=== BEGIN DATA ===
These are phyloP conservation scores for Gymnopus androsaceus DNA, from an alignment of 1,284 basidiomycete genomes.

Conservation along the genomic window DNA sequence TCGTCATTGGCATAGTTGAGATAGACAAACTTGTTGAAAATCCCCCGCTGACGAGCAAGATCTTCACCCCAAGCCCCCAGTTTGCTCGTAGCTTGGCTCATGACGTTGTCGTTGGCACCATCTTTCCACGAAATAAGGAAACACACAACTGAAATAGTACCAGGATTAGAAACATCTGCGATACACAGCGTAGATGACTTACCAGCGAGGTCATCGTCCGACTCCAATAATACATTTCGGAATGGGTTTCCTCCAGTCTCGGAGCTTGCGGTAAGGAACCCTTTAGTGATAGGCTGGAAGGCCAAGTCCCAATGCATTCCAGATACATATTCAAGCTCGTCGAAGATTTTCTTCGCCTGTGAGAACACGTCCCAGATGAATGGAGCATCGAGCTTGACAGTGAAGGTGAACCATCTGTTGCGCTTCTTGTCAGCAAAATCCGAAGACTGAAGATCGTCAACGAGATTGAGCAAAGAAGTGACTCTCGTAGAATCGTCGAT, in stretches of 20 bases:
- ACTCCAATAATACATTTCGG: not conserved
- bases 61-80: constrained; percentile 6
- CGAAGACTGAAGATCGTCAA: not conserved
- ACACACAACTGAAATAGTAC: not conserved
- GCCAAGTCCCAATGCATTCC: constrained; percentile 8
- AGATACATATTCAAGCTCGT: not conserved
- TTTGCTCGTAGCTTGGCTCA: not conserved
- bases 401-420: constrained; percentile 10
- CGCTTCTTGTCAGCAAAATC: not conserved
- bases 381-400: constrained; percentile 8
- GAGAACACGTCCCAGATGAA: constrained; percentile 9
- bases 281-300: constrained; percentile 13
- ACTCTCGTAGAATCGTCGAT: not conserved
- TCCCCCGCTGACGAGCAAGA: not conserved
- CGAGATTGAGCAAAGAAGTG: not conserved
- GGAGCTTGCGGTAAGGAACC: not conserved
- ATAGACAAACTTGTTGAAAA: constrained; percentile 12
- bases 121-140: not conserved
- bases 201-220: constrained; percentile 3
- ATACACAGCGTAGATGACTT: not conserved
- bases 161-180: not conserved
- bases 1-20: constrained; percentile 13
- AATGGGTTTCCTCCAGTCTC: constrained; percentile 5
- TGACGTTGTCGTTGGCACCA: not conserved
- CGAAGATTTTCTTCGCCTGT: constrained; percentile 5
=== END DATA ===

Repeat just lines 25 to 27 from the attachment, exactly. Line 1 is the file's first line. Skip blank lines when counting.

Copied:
- AATGGGTTTCCTCCAGTCTC: constrained; percentile 5
- TGACGTTGTCGTTGGCACCA: not conserved
- CGAAGATTTTCTTCGCCTGT: constrained; percentile 5